IMC 2019: Sessions

Session 1039: The Material Dimension of Sensations, I: Physical Entities and Multisensorial Experiences

Wednesday 3 July 2019, 09.00-10.30

Sponsor:Queen's University Belfast
Organisers:Elisa Ramazzina, School of Arts, English & Languages, Queen's University Belfast
Irene Tenchini, School of Arts, English & Languages, Queen's University Belfast
Moderator/Chair:Francis Leneghan, Faculty of English Language & Literature, University of Oxford
Paper 1039-aThe Materiality of Performance in the Old English Genesis B: Visual and Oral Dimensions of Satan's Monologues
(Language: English)
Elisa Ramazzina, School of Arts, English & Languages, Queen's University Belfast
Elisa Ramazzina, School of Arts, English & Languages, Queen's University Belfast
Index terms: Language and Literature - Old English, Literacy and Orality
Paper 1039-bAnagogical Materiality in 6th-Century Gaul
(Language: English)
Daniel Price, Centre for Medieval Studies, University of Toronto
Daniel Price, Centre for Medieval Studies, University of Toronto
Index terms: Anthropology, Hagiography, Mentalities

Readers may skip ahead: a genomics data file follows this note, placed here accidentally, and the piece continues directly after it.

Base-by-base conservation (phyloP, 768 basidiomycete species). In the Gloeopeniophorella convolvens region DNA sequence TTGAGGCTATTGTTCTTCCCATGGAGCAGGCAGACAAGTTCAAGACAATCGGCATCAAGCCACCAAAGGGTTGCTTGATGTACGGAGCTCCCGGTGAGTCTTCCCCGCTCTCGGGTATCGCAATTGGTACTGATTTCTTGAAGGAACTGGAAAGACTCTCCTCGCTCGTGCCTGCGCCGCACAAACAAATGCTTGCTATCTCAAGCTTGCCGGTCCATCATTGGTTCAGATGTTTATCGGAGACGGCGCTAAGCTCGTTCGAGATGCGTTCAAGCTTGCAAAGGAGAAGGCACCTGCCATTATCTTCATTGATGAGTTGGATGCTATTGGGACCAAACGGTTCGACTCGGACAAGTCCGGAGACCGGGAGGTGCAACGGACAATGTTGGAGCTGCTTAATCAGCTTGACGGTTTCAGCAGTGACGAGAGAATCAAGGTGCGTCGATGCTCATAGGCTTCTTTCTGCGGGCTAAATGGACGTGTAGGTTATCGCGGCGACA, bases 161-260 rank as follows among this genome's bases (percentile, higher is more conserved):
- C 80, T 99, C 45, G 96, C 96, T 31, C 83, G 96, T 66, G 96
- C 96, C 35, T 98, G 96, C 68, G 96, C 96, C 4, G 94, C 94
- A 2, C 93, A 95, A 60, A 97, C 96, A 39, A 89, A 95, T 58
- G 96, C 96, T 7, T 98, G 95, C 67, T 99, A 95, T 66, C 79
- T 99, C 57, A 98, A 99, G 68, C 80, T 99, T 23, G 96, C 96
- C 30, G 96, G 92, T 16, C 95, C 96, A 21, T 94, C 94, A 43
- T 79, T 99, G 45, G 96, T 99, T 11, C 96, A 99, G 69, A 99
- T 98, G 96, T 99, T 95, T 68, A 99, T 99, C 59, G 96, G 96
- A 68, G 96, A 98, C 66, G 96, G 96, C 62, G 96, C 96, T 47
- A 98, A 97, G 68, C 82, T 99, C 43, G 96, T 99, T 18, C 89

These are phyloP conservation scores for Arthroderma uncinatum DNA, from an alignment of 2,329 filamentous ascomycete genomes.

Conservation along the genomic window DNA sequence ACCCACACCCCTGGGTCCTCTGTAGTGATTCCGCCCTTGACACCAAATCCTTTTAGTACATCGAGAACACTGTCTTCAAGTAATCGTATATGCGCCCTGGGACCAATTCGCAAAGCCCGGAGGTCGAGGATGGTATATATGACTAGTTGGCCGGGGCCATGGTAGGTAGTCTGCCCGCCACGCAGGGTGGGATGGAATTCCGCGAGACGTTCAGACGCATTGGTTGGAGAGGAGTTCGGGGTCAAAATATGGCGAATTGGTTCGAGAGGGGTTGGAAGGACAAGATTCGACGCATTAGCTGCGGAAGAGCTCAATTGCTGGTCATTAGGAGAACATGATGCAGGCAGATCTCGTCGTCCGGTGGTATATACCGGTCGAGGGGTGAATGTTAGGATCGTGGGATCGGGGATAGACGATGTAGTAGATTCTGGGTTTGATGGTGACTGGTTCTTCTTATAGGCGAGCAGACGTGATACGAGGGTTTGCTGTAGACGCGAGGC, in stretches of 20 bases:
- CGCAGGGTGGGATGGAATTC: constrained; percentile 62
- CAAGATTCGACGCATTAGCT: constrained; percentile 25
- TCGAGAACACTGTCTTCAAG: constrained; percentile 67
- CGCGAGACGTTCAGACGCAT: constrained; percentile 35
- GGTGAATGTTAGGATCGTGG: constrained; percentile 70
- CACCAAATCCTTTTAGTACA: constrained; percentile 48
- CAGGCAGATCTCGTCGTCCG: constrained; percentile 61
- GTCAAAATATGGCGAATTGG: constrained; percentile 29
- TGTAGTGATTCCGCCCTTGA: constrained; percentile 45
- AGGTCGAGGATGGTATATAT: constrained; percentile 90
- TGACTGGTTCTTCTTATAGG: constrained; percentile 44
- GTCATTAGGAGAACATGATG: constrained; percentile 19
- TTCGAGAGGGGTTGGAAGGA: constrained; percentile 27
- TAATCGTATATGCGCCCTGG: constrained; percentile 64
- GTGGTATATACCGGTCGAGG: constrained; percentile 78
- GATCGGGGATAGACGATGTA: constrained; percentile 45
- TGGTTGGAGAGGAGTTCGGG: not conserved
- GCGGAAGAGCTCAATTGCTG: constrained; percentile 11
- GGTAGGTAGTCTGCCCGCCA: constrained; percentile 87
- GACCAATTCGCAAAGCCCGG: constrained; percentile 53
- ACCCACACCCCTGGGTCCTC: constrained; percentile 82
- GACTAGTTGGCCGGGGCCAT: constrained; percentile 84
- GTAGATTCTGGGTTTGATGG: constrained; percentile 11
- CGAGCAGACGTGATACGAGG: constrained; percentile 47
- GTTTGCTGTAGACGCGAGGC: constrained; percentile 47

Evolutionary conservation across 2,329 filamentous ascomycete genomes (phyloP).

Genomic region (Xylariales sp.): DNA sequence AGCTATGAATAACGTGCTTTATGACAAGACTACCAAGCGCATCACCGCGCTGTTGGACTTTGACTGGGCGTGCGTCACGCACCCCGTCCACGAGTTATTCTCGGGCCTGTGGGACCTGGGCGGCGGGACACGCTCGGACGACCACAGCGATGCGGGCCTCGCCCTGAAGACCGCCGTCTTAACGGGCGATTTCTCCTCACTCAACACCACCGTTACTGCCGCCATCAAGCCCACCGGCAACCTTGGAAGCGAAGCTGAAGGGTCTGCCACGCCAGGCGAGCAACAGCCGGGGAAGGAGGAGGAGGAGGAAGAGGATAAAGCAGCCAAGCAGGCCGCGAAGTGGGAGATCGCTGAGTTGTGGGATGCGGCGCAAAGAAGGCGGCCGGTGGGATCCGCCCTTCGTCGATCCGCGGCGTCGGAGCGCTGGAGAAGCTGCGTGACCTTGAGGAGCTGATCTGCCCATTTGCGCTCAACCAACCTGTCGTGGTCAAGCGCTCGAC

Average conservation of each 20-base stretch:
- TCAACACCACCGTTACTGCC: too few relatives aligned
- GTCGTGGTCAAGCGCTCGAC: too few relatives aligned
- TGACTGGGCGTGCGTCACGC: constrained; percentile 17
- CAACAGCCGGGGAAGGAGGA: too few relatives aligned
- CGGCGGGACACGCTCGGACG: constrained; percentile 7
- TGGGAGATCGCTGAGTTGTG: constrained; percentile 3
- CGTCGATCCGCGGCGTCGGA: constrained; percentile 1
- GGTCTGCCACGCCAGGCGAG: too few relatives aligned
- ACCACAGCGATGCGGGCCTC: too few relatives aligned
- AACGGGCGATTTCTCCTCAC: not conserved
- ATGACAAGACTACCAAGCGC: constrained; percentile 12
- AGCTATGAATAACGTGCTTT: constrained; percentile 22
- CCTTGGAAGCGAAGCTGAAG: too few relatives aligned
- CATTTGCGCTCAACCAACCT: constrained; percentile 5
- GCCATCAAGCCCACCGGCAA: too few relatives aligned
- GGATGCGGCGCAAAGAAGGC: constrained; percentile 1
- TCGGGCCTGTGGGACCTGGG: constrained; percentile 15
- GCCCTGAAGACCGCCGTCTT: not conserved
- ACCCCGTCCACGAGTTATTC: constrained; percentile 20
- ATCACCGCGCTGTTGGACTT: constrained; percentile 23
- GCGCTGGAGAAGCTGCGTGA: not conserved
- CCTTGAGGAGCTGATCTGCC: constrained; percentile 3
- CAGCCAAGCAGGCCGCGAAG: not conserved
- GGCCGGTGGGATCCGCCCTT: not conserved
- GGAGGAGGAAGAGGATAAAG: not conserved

Paper 1039-cObjects as Mediators of Sensory Experiences in Anglo-Saxon Medical Texts
(Language: English)
Irene Tenchini, School of Arts, English & Languages, Queen's University Belfast
Irene Tenchini, School of Arts, English & Languages, Queen's University Belfast
Index terms: Language and Literature - Old English, Medicine
Abstract

This session explores the importance of reciprocity between subjectivity and materiality in Medieval Studies. Material culture paves the way to further research on manuscripts, texts, and medieval objects as physical entities which portend multisensorial experiences. Their materiality enables us to disclose interrelations that provide clues to their own emotional and sensorial value and use, thus, are considered gateways to our sensorium. They empathetically hint at an entire variety of sensations, associating different perceptions to other sensorial and social encounters, acting as ‘bridges’ between medieval and contemporary perceptive experience.